How Your Website Can Handle the Second Impression

Living the Life

Website second impression

How Your Website Can Handle the Second Impression

Dec 6, 2016 | Living the Life

How Your Website Can Handle the Second Impression

Dec 6, 2016 | Living the Life

This is a guest post from Mike Wilner, CEO of Compass, a company that works with small businesses to create affordable (and easy) websites.

“A website is your first impression online.”

Ever heard that before? It’s a line used by a lot of web service marketers to scare people into investing in a website.

The truth is, a website is rarely ever the first impression for a potential customer–it’s almost always the second impression. For example, if you’re at a networking event, you are the first impression. matt fulton

In fact, for any awareness marketing tactic, your website is not the first impression.

If you’re running Facebook ads, the ad creative is the first impression.

3 Facebook

If you’re investing in search engine optimization (SEO) your meta description is the first impression

hellocompass Google Search

In all of these cases, the website is the second impression, and the value of a website comes from its ability to:

  1. Deliver a strong second impression that guides leads on the path to becoming customers (a higher conversion rate on your first impressions)
  2. Handling the workload of secondary impressions (reducing the time you must invest in selling and educating leads).

Here are some simple steps to ensuring that your website makes a great second impression to improve the ROI of your marketing.

1. Anticipate the questions leads will have after a first impression.

Let’s say you’re at a networking event. While you can give someone the elevator pitch for your business, you won’t be able to spend an hour going through the details. After a first impression, there are always questions someone will have before wanting to work with you, no matter how well the first impression went.

For example, even if I have a fantastic first conversation with someone, I know that they’ll have the following questions about Compass:

  • Do we do good work?
  • Can we support the features they need for their website?
  • What does the process look like?

By anticipating these questions, we created our own website which addresses these questions head-on, resulting in a great second impression when someone goes to our website after meeting me.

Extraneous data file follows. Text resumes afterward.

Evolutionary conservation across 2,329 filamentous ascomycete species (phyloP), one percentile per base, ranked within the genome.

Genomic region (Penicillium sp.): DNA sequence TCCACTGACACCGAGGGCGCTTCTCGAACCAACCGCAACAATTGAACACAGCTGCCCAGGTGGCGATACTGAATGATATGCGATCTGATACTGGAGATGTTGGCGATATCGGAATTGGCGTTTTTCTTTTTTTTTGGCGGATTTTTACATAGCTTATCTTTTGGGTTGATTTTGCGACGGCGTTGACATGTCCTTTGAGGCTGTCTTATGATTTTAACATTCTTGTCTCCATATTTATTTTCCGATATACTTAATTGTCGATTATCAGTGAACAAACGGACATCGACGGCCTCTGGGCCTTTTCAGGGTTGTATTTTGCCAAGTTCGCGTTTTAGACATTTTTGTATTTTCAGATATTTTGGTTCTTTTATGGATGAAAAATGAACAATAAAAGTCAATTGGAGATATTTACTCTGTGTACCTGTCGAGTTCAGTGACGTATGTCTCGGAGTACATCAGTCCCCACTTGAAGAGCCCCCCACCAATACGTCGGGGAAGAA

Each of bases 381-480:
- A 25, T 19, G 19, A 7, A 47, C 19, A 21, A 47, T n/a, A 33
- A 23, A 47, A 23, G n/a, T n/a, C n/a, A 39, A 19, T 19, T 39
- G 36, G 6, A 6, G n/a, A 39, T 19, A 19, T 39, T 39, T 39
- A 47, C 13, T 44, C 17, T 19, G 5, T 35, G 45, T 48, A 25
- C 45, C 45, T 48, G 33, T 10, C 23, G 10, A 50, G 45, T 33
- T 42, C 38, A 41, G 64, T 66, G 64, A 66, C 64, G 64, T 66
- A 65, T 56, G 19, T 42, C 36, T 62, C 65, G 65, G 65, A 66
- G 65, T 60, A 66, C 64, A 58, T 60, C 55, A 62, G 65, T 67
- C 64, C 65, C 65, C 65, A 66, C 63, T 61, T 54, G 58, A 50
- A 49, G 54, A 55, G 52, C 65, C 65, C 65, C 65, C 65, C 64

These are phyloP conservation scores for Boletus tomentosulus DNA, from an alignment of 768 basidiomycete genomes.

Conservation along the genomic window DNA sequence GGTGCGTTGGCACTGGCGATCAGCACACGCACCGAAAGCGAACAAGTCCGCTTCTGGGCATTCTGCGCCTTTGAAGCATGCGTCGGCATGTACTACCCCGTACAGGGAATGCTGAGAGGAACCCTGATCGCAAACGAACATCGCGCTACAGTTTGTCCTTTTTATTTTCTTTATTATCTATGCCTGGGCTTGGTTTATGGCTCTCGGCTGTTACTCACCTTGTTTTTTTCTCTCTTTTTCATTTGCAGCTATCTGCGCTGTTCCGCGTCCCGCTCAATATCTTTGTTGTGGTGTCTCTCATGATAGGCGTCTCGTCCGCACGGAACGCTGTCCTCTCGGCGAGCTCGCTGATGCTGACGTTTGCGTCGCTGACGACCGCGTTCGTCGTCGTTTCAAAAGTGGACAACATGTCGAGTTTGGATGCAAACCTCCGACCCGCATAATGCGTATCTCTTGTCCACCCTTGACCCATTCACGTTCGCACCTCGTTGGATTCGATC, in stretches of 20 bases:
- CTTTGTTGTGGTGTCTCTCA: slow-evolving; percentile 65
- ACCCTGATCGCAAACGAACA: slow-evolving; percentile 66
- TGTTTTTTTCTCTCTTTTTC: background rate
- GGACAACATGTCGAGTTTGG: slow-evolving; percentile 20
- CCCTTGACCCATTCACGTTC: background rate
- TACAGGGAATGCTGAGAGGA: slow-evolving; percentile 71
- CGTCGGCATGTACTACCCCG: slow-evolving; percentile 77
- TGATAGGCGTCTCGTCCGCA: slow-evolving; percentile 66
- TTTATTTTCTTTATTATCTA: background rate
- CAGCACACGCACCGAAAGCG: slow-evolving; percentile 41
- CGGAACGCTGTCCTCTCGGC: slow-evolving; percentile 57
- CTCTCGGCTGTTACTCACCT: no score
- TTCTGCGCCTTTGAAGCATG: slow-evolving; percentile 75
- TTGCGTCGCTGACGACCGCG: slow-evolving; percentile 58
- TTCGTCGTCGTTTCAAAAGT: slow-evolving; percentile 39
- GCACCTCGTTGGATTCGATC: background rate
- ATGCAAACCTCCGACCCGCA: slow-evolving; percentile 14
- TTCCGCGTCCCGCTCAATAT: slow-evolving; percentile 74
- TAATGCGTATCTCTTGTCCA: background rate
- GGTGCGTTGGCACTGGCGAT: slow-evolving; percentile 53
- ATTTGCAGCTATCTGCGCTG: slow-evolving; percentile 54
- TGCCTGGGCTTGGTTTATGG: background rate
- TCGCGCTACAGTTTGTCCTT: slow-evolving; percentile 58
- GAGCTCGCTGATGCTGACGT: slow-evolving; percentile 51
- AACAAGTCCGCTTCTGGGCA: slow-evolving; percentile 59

• Do we do good work? → show a portfolio of our work
  • Can we support the features they need for their website? → List out common features that we support
  • What does the process look like? → Explain the process through a “How it Works” page

2. Have a clear path to becoming a customer

For any marketing goal (i.e. purchasing a product, becoming a client), it’s best to have one single call-to-action so that leads have zero confusion about how to take the next step.

On our website, there’s one primary call-to-action– to schedule a consultation. There’s no ambiguity for website visitors on what the next step is.

Websites that have too many calls-to-action (or none) may make a great second impression by anticipating the questions leads will have and addressing them head-on, but if there’s no way to capitalize on a great second impression, then the website isn’t capturing that value!

3. Make more first impressions!

If your website makes a great second impression and provides a clear path to becoming a customer, then you can focus on making more first impressions!

At a networking event, you can spend less time explaining the details of your process, and instead direct people to your website to learn more. If you can trust your website with the second impression, then you can talk to more people and get more leads. The same is true for any awareness marketing tactic, whether it be PR, social media, or anything else.

Being able to trust your website with some of the heavy lifting of the second impression can set your free as a marketer and help you get more customers with less investment.

Finding the time and resources to develop a website is a common problem for solos and small businesses. The ease and affordability of  Compass (sites can be as low as $700, with most ranging from $1000 – $1500) was so compelling that we signed on as an affiliate partner (and you can too). If you're interested in a website for yourself or a client, you can visit our affiliate partner link here, and take advantage of the special deal for the Solo PR Pro community or use the non-affiliate link here.

Written By Karen Swim
Karen Swim is the President of Solo PR and Founder of public relations agency, Words For Hire.


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